For anyone interested in, or facilitating, EL, after considering how to teach the actual topic; the question of how to test, what kind of test to give, and how to implement such a test must be considered. EL is an English for Specific Purposes (ESP) topic and therefore it seems consistent to consider that testing should be considered differently than testing that is conducted for general English classes. In general English tests are given which clearly test what the student has learned and usually do not contemplate future use of the language other than that which has been mastered to a certain point in time. Conversely, the issues relating to ESP testing must contemplate the future. Because ESP learners are not interested in past performance but are instead focusing on future production, the issue of testing becomes one of what to test and how to test it.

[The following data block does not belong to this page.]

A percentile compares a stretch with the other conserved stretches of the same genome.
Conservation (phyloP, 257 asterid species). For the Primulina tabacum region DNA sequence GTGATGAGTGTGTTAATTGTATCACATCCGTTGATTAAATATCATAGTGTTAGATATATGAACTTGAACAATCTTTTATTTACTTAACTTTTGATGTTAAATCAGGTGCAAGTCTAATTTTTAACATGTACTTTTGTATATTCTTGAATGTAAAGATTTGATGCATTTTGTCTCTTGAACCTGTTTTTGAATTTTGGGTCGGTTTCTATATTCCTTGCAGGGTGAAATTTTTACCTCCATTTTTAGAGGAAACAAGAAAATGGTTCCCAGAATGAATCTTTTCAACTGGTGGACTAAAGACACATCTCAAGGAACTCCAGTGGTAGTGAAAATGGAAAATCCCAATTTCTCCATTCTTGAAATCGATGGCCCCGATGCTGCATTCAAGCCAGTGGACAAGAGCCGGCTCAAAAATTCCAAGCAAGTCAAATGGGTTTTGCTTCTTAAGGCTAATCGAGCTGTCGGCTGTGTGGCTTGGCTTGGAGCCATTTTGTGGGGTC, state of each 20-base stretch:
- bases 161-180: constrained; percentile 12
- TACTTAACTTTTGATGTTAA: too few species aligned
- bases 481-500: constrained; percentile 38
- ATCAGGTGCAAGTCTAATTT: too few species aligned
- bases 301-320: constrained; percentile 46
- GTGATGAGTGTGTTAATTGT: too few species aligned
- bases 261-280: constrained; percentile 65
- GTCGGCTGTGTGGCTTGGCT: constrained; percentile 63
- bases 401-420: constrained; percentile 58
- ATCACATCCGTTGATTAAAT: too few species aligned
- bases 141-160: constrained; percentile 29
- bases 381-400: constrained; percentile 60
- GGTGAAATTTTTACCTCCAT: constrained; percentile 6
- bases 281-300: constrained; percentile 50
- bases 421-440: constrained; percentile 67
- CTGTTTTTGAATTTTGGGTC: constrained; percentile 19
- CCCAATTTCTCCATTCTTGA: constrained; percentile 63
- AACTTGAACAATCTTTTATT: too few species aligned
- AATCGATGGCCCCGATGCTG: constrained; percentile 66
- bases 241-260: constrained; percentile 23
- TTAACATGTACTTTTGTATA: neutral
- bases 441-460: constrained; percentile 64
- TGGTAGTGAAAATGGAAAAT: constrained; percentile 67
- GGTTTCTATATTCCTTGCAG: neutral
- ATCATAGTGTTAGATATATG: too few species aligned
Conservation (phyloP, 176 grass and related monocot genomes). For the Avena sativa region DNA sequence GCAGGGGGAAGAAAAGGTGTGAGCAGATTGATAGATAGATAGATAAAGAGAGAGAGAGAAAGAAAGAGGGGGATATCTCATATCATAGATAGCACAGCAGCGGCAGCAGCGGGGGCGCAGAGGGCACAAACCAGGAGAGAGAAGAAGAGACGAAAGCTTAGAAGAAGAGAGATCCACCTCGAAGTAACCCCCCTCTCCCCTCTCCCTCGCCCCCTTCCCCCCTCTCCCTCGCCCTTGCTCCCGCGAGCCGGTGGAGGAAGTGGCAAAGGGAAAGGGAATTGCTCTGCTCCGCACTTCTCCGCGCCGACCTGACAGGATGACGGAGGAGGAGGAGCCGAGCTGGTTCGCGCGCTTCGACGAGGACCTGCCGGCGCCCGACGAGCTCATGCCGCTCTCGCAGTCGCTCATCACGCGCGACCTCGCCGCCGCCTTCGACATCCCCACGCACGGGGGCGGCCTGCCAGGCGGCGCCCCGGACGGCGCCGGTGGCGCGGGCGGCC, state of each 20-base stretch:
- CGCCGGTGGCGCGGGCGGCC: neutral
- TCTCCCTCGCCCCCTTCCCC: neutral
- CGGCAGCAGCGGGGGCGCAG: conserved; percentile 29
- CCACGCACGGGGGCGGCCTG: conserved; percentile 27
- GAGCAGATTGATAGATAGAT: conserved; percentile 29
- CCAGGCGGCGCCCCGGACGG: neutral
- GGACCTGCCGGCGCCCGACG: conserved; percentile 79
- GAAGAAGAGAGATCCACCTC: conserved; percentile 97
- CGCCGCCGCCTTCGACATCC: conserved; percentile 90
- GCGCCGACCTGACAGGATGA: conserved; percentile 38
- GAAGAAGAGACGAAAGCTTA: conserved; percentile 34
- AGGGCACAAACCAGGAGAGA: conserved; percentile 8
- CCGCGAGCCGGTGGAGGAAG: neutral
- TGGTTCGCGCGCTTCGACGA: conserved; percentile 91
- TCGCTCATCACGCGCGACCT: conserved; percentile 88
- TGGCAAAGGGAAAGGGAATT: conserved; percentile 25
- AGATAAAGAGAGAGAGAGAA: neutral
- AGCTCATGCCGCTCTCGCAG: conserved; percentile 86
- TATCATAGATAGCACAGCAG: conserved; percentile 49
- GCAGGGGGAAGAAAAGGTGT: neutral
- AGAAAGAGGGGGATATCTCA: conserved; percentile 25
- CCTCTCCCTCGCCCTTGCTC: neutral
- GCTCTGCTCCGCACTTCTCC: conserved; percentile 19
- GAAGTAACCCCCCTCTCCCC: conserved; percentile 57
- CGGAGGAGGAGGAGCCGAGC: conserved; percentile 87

In teaching this ESP course students are working in a vocabulary intensive program. One of the unique aspects of teaching EL in Ukraine is the fluctuating nature of Ukrainian law itself. Many of the concepts found in the text and in Western law in general, are just, for lack of a better word, foreign, to Ukrainian lawyers. Without boring the reader with the intricacies of law in the West, an example of this difference would be the concept of remedies. Remedies are, plainly put, what you can get if you sue someone. The Ukrainian and Russian languages use one word for contract remedies; Black’s Law Dictionary lists 17 different words. Another great example is the article “a”. Ukrainian and Russian do not use articles. However, in the law there are 14 different uses for “a”. (Black’s)